updated 10/31/2007 8:35:08 PM ET 2007-11-01T00:35:08

A grand jury will not return an indictment against anyone in a police blockade that kept hundreds of evacuees from crossing a Mississippi River bridge on foot after Hurricane Katrina flooded New Orleans, authorities said Wednesday.

Several hundred people claimed police from suburban Gretna blocked them as they tried to flee New Orleans on Sept. 1, three days after the storm hit.

Many of the evacuees, who had been stranded at the New Orleans convention center without food and water, said they were told to cross the bridge to be evacuated from the city, only to be forced to turn around upon reaching the other side.

Police later said they blocked the evacuees because there were no supplies or services for them on the other side of the river. Gretna Police Chief Arthur Lawson also acknowledged that his officers fired shots into the air during the blockade in an attempt to quell what he described as unrest among the evacuees.

The case raised widespread allegations of racism and spurred two marches across the bridge by national civil rights organizations in the months after the hurricane.

Dalton Savwoir, a spokesman for New Orleans District Attorney Eddie Jordan, confirmed that the grand jury declined to bring charges and said the panel was expected to deliver its decision to a state judge Wednesday afternoon.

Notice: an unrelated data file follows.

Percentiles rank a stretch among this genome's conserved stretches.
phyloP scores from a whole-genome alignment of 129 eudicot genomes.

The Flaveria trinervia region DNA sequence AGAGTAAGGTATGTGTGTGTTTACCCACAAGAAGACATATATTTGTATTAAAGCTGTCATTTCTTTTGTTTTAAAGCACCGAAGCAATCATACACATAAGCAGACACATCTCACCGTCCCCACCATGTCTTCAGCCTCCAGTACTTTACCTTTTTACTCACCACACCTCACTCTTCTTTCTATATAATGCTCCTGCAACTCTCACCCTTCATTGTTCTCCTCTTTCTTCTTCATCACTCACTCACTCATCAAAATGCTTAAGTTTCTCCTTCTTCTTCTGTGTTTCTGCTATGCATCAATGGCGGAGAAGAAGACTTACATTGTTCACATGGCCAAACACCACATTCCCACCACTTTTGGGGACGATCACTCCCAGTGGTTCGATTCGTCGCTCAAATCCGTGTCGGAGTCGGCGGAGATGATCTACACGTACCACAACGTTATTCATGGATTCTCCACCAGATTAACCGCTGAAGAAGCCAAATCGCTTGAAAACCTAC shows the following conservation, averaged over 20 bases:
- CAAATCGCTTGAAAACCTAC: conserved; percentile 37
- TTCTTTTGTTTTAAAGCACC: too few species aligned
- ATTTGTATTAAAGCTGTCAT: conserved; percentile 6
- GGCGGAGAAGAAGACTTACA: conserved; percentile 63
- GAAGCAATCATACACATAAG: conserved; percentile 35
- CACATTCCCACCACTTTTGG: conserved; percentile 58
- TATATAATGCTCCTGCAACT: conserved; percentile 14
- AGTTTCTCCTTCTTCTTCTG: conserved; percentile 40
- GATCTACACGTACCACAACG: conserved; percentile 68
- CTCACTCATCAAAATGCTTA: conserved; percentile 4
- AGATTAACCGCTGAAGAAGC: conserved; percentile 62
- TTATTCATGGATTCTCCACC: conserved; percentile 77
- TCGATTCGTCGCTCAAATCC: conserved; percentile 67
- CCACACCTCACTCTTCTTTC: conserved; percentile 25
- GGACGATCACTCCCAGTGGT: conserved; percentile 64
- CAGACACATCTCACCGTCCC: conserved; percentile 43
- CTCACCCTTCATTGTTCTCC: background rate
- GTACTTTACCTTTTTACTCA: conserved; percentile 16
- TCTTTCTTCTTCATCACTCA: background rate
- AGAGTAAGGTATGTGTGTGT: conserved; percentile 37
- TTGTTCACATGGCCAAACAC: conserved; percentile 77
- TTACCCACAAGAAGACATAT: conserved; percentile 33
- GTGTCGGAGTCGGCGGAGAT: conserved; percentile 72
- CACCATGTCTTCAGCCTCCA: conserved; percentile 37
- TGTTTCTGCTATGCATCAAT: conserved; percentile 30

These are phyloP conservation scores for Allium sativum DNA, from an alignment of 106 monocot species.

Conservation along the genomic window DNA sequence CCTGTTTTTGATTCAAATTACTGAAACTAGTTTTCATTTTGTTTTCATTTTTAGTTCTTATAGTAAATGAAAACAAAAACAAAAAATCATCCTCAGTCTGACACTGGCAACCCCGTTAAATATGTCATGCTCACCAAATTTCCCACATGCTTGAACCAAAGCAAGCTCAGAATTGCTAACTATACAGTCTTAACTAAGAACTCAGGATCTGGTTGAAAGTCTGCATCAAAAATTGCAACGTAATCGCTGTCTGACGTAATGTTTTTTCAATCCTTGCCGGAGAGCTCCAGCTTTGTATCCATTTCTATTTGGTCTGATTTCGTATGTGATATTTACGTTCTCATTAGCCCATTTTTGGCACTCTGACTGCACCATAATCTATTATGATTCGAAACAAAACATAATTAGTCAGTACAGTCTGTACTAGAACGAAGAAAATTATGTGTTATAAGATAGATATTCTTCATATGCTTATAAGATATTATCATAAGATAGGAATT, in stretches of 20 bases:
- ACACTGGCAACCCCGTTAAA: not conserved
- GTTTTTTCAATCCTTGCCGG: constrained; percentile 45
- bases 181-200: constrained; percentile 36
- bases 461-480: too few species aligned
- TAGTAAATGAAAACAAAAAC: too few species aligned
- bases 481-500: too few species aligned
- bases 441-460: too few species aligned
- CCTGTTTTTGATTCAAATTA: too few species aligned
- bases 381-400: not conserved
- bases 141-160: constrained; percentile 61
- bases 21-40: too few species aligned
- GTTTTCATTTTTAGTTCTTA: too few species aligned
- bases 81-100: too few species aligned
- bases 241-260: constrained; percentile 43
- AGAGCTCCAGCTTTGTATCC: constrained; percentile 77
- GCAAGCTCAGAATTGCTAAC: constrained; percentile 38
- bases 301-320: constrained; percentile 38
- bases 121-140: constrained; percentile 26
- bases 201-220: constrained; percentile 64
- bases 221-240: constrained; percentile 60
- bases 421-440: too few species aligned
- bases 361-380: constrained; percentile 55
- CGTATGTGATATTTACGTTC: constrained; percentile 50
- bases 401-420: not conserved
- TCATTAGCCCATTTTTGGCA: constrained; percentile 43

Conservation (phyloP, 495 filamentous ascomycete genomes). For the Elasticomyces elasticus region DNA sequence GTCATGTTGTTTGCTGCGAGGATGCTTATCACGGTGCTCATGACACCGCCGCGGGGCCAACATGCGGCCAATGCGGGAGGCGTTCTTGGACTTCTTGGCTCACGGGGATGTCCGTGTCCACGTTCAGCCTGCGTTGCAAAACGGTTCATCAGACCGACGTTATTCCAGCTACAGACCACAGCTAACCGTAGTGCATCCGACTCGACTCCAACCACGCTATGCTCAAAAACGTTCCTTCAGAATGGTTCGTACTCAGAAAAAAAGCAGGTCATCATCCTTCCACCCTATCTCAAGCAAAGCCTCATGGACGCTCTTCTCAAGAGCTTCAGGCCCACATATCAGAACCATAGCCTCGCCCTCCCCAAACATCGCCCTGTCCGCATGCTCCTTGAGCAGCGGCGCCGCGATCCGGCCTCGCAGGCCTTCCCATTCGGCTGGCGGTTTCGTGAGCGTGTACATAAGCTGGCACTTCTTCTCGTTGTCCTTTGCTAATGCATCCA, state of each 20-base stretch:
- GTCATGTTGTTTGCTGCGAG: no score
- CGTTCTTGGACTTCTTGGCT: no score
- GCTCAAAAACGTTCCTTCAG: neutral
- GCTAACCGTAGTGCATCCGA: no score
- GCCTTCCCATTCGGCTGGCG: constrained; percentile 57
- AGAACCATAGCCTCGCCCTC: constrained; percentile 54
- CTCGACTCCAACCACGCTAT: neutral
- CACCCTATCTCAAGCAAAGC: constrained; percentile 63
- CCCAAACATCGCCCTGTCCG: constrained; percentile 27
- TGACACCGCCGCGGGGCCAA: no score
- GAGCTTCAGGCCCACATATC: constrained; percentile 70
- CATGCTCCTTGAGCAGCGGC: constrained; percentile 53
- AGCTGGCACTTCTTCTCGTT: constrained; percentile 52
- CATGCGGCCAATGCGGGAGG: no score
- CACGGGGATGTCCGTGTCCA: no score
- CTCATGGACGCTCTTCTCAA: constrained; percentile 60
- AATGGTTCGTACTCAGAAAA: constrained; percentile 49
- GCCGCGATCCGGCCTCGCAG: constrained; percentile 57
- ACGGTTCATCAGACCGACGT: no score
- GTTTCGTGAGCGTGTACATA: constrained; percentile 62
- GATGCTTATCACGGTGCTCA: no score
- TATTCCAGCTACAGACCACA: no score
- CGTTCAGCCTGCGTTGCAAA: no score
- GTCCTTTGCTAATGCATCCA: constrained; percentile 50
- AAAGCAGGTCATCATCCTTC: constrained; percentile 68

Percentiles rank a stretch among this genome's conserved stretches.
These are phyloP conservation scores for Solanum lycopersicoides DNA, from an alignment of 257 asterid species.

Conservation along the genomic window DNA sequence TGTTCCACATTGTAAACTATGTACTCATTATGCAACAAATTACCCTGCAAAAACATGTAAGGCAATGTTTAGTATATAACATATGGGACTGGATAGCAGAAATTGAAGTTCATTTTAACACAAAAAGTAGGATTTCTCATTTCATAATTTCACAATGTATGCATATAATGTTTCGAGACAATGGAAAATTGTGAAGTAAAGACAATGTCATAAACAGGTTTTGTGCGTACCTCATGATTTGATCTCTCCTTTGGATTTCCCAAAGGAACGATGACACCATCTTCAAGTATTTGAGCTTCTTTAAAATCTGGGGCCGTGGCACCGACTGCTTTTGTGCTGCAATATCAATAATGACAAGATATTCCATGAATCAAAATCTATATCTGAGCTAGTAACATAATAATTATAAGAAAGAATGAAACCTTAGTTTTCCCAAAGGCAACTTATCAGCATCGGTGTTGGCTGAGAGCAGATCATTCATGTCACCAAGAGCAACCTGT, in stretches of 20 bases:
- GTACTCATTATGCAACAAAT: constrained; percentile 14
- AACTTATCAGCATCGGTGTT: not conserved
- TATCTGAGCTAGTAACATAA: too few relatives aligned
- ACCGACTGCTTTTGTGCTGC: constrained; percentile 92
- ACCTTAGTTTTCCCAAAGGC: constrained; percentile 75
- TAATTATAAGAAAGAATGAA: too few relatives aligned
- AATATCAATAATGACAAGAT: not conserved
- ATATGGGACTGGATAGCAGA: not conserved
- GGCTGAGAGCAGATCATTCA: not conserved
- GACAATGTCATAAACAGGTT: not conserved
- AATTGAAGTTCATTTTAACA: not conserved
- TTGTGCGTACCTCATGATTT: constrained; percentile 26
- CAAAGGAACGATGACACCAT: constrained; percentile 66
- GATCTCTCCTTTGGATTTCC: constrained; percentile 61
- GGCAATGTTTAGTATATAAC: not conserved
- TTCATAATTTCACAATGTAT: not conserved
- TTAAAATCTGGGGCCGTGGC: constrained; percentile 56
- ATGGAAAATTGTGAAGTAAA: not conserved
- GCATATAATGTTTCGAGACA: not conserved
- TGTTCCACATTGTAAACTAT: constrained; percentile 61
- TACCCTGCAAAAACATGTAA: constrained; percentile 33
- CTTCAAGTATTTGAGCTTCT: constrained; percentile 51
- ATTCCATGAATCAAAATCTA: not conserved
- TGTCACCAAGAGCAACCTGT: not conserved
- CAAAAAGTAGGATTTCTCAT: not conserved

Gretna police planned to discuss the case at an afternoon news conference.

Katie Schwartzmann, a lawyer for the New Orleans chapter of the American Civil Liberties Union, said assault charges may have been warranted if officers had fired shots over the heads of unarmed citizens.

The ACLU filed a public records request with Jordan’s office, seeking copies of police reports and other documents linked to the probe of the blockade. Jordan’s office refused to turn over the records, citing the ongoing investigation.

“We just wanted to see it investigated fully and see the criminal justice system respond,” Schwartzmann said.

© 2013 The Associated Press. All rights reserved. This material may not be published, broadcast, rewritten or redistributed.

Discuss:

Discussion comments

,

Most active discussions

  1. votes comments
  2. votes comments
  3. votes comments
  4. votes comments